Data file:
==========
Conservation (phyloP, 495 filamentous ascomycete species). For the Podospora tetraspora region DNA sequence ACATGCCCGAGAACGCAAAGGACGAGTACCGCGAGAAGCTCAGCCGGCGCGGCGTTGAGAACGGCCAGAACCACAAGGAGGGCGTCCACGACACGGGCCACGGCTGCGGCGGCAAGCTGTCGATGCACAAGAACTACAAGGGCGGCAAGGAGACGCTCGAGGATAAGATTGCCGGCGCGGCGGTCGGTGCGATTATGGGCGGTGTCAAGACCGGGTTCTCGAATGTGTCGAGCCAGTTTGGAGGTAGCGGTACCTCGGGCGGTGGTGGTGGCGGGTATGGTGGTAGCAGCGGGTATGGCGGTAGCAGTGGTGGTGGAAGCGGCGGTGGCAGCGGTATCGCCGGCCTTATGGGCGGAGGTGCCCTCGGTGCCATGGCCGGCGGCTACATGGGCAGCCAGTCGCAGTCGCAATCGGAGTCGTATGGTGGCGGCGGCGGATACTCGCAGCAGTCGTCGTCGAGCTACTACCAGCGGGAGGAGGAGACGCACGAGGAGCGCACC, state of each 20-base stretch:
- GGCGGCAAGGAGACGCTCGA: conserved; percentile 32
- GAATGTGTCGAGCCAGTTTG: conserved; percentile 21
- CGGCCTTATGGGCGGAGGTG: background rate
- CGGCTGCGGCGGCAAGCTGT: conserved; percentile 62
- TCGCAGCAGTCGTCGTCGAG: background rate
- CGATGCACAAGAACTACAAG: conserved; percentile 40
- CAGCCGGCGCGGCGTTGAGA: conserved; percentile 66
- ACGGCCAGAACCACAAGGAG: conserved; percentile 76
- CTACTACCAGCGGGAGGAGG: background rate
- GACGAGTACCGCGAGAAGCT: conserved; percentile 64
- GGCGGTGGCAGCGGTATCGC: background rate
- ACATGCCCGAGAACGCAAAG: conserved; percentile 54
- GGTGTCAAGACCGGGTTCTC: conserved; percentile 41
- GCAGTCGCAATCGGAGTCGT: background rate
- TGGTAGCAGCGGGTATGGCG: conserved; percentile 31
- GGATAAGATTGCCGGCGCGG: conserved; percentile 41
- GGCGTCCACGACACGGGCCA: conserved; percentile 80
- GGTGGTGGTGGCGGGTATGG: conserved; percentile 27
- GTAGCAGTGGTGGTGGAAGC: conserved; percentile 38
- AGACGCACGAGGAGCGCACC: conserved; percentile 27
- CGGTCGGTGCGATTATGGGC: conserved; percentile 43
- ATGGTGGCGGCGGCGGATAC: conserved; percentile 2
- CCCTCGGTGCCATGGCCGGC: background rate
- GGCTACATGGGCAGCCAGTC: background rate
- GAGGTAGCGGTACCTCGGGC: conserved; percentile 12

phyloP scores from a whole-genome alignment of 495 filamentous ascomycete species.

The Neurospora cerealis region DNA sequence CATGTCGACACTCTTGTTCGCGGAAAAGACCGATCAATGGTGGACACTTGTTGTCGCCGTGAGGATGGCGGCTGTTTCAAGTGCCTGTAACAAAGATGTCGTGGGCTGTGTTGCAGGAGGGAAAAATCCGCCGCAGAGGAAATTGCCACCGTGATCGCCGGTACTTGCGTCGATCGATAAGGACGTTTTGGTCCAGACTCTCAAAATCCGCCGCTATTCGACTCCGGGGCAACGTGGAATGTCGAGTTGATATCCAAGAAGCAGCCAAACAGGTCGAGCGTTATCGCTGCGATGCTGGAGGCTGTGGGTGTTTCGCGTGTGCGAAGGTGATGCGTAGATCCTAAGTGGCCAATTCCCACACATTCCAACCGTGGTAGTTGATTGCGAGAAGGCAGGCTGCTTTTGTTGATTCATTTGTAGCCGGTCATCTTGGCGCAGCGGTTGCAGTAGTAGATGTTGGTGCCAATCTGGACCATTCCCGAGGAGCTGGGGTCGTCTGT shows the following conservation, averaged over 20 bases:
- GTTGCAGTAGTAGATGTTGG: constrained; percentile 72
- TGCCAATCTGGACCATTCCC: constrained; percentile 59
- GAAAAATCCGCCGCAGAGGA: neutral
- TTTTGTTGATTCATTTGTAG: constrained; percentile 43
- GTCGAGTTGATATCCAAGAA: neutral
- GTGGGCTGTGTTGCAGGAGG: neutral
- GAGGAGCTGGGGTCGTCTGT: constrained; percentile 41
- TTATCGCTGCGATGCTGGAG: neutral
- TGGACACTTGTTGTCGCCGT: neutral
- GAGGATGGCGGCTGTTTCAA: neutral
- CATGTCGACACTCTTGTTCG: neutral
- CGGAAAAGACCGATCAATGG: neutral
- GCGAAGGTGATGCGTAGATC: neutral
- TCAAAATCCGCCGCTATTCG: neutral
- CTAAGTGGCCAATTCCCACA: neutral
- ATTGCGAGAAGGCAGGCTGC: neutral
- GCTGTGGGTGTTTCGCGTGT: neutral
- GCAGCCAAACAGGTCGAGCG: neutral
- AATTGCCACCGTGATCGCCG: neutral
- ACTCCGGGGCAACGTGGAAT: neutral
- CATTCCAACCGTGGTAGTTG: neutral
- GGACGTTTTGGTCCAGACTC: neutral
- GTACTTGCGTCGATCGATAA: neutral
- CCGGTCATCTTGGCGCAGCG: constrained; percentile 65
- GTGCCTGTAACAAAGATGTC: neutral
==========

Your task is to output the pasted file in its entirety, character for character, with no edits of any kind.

Conservation (phyloP, 495 filamentous ascomycete species). For the Podospora tetraspora region DNA sequence ACATGCCCGAGAACGCAAAGGACGAGTACCGCGAGAAGCTCAGCCGGCGCGGCGTTGAGAACGGCCAGAACCACAAGGAGGGCGTCCACGACACGGGCCACGGCTGCGGCGGCAAGCTGTCGATGCACAAGAACTACAAGGGCGGCAAGGAGACGCTCGAGGATAAGATTGCCGGCGCGGCGGTCGGTGCGATTATGGGCGGTGTCAAGACCGGGTTCTCGAATGTGTCGAGCCAGTTTGGAGGTAGCGGTACCTCGGGCGGTGGTGGTGGCGGGTATGGTGGTAGCAGCGGGTATGGCGGTAGCAGTGGTGGTGGAAGCGGCGGTGGCAGCGGTATCGCCGGCCTTATGGGCGGAGGTGCCCTCGGTGCCATGGCCGGCGGCTACATGGGCAGCCAGTCGCAGTCGCAATCGGAGTCGTATGGTGGCGGCGGCGGATACTCGCAGCAGTCGTCGTCGAGCTACTACCAGCGGGAGGAGGAGACGCACGAGGAGCGCACC, state of each 20-base stretch:
- GGCGGCAAGGAGACGCTCGA: conserved; percentile 32
- GAATGTGTCGAGCCAGTTTG: conserved; percentile 21
- CGGCCTTATGGGCGGAGGTG: background rate
- CGGCTGCGGCGGCAAGCTGT: conserved; percentile 62
- TCGCAGCAGTCGTCGTCGAG: background rate
- CGATGCACAAGAACTACAAG: conserved; percentile 40
- CAGCCGGCGCGGCGTTGAGA: conserved; percentile 66
- ACGGCCAGAACCACAAGGAG: conserved; percentile 76
- CTACTACCAGCGGGAGGAGG: background rate
- GACGAGTACCGCGAGAAGCT: conserved; percentile 64
- GGCGGTGGCAGCGGTATCGC: background rate
- ACATGCCCGAGAACGCAAAG: conserved; percentile 54
- GGTGTCAAGACCGGGTTCTC: conserved; percentile 41
- GCAGTCGCAATCGGAGTCGT: background rate
- TGGTAGCAGCGGGTATGGCG: conserved; percentile 31
- GGATAAGATTGCCGGCGCGG: conserved; percentile 41
- GGCGTCCACGACACGGGCCA: conserved; percentile 80
- GGTGGTGGTGGCGGGTATGG: conserved; percentile 27
- GTAGCAGTGGTGGTGGAAGC: conserved; percentile 38
- AGACGCACGAGGAGCGCACC: conserved; percentile 27
- CGGTCGGTGCGATTATGGGC: conserved; percentile 43
- ATGGTGGCGGCGGCGGATAC: conserved; percentile 2
- CCCTCGGTGCCATGGCCGGC: background rate
- GGCTACATGGGCAGCCAGTC: background rate
- GAGGTAGCGGTACCTCGGGC: conserved; percentile 12

phyloP scores from a whole-genome alignment of 495 filamentous ascomycete species.

The Neurospora cerealis region DNA sequence CATGTCGACACTCTTGTTCGCGGAAAAGACCGATCAATGGTGGACACTTGTTGTCGCCGTGAGGATGGCGGCTGTTTCAAGTGCCTGTAACAAAGATGTCGTGGGCTGTGTTGCAGGAGGGAAAAATCCGCCGCAGAGGAAATTGCCACCGTGATCGCCGGTACTTGCGTCGATCGATAAGGACGTTTTGGTCCAGACTCTCAAAATCCGCCGCTATTCGACTCCGGGGCAACGTGGAATGTCGAGTTGATATCCAAGAAGCAGCCAAACAGGTCGAGCGTTATCGCTGCGATGCTGGAGGCTGTGGGTGTTTCGCGTGTGCGAAGGTGATGCGTAGATCCTAAGTGGCCAATTCCCACACATTCCAACCGTGGTAGTTGATTGCGAGAAGGCAGGCTGCTTTTGTTGATTCATTTGTAGCCGGTCATCTTGGCGCAGCGGTTGCAGTAGTAGATGTTGGTGCCAATCTGGACCATTCCCGAGGAGCTGGGGTCGTCTGT shows the following conservation, averaged over 20 bases:
- GTTGCAGTAGTAGATGTTGG: constrained; percentile 72
- TGCCAATCTGGACCATTCCC: constrained; percentile 59
- GAAAAATCCGCCGCAGAGGA: neutral
- TTTTGTTGATTCATTTGTAG: constrained; percentile 43
- GTCGAGTTGATATCCAAGAA: neutral
- GTGGGCTGTGTTGCAGGAGG: neutral
- GAGGAGCTGGGGTCGTCTGT: constrained; percentile 41
- TTATCGCTGCGATGCTGGAG: neutral
- TGGACACTTGTTGTCGCCGT: neutral
- GAGGATGGCGGCTGTTTCAA: neutral
- CATGTCGACACTCTTGTTCG: neutral
- CGGAAAAGACCGATCAATGG: neutral
- GCGAAGGTGATGCGTAGATC: neutral
- TCAAAATCCGCCGCTATTCG: neutral
- CTAAGTGGCCAATTCCCACA: neutral
- ATTGCGAGAAGGCAGGCTGC: neutral
- GCTGTGGGTGTTTCGCGTGT: neutral
- GCAGCCAAACAGGTCGAGCG: neutral
- AATTGCCACCGTGATCGCCG: neutral
- ACTCCGGGGCAACGTGGAAT: neutral
- CATTCCAACCGTGGTAGTTG: neutral
- GGACGTTTTGGTCCAGACTC: neutral
- GTACTTGCGTCGATCGATAA: neutral
- CCGGTCATCTTGGCGCAGCG: constrained; percentile 65
- GTGCCTGTAACAAAGATGTC: neutral